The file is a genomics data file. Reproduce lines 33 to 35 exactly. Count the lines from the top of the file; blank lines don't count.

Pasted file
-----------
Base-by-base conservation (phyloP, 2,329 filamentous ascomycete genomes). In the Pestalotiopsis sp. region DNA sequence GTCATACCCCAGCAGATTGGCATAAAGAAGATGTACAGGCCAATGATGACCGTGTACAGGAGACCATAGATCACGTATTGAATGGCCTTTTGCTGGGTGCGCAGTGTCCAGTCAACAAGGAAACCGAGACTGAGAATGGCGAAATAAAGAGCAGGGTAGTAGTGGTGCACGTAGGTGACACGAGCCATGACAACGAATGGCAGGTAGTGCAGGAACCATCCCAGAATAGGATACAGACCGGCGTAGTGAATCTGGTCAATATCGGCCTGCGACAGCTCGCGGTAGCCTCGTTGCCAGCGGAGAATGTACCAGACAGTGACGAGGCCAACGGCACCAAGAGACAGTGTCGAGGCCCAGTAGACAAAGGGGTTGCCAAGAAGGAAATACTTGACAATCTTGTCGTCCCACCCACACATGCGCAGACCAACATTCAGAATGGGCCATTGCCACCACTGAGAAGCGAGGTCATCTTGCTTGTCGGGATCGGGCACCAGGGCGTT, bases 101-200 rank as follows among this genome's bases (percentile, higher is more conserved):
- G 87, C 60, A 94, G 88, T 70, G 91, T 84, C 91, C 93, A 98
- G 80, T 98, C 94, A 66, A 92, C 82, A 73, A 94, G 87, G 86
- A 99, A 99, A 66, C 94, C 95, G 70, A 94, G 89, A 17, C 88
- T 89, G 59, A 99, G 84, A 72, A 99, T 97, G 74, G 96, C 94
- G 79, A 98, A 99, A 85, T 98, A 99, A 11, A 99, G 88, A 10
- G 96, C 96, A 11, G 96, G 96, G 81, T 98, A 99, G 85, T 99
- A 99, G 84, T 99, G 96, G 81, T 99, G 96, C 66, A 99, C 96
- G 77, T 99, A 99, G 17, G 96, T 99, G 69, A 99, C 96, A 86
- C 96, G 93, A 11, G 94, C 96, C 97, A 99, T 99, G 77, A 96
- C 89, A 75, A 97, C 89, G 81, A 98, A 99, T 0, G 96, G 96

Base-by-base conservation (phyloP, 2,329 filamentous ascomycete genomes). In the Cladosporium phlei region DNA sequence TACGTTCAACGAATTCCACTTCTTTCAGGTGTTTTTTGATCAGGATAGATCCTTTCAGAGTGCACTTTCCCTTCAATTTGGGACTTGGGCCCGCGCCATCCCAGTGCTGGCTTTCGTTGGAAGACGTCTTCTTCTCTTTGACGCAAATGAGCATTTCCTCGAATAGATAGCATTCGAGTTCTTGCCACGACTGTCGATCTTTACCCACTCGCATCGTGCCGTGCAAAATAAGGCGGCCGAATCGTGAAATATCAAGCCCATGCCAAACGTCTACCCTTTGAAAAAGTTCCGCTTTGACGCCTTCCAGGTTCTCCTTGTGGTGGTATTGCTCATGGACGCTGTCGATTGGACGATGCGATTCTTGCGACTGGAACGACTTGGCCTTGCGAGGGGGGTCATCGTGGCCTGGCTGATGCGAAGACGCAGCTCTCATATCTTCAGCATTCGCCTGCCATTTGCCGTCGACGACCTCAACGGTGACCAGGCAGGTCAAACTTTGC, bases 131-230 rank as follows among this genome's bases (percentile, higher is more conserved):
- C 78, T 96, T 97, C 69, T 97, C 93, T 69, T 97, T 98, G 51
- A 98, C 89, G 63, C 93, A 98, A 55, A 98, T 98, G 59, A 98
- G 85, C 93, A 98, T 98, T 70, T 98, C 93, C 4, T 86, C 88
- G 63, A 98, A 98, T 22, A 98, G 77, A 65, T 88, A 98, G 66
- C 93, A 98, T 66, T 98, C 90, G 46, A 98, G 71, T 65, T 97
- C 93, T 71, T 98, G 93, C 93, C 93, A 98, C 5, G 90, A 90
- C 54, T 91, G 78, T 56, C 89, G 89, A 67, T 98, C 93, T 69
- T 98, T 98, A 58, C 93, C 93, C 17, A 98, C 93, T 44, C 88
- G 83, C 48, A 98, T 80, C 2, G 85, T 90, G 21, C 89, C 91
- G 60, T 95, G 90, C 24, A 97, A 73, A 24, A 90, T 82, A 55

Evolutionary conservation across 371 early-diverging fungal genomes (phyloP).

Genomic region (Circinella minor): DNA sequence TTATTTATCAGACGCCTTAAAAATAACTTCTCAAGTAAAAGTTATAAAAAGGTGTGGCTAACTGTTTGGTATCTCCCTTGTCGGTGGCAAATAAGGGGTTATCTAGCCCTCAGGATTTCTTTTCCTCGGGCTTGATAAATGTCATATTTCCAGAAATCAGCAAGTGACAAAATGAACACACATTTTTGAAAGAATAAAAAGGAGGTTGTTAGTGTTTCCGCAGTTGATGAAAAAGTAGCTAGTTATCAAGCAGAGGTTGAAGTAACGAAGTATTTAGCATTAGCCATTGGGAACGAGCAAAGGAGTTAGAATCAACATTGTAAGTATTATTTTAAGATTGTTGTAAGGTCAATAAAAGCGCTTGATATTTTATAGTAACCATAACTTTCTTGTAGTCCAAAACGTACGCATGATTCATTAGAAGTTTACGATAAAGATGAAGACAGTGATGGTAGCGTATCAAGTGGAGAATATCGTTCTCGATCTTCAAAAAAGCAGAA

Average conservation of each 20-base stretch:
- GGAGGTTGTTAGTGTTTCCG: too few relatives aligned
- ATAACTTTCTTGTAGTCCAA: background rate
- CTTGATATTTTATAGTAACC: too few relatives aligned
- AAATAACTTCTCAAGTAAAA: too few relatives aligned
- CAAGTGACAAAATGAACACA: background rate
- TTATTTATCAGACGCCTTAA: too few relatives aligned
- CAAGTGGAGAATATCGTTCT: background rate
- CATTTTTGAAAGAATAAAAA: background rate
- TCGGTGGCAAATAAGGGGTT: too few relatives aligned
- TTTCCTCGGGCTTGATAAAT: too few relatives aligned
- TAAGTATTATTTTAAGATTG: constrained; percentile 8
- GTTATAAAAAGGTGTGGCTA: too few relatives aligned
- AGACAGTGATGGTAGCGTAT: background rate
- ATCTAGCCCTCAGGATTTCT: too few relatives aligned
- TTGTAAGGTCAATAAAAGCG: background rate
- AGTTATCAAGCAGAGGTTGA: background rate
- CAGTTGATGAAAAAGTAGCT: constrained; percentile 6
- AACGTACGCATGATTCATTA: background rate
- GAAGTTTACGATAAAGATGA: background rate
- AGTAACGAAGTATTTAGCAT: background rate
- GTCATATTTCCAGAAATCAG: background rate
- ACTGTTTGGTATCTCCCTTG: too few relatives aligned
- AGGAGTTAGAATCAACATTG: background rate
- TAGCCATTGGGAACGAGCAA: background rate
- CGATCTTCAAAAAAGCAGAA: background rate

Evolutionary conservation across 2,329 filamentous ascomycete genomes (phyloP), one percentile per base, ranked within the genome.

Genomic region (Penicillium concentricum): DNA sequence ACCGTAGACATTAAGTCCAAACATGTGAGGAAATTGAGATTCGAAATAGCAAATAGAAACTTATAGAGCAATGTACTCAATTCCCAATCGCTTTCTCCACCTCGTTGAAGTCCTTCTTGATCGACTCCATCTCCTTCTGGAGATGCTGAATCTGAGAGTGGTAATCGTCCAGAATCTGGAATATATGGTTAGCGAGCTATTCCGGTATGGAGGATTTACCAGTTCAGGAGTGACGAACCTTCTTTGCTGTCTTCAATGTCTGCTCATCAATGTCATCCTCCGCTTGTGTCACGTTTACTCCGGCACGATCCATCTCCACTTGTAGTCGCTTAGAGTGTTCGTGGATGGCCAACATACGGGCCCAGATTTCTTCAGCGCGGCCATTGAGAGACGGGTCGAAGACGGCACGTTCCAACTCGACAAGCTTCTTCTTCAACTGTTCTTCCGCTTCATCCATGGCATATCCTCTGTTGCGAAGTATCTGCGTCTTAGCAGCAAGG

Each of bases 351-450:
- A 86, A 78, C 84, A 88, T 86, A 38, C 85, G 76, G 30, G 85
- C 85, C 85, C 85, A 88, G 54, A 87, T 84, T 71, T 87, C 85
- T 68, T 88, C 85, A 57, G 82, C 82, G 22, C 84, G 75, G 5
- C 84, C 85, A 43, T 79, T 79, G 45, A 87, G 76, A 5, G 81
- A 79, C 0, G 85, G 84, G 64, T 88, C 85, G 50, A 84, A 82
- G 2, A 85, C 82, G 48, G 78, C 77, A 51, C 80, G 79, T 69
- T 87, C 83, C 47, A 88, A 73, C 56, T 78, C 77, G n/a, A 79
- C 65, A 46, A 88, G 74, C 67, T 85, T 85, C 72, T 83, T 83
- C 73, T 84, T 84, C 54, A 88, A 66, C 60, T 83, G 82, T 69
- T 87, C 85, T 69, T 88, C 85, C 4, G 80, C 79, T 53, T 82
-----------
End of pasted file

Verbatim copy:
- CATTTTTGAAAGAATAAAAA: background rate
- TCGGTGGCAAATAAGGGGTT: too few relatives aligned
- TTTCCTCGGGCTTGATAAAT: too few relatives aligned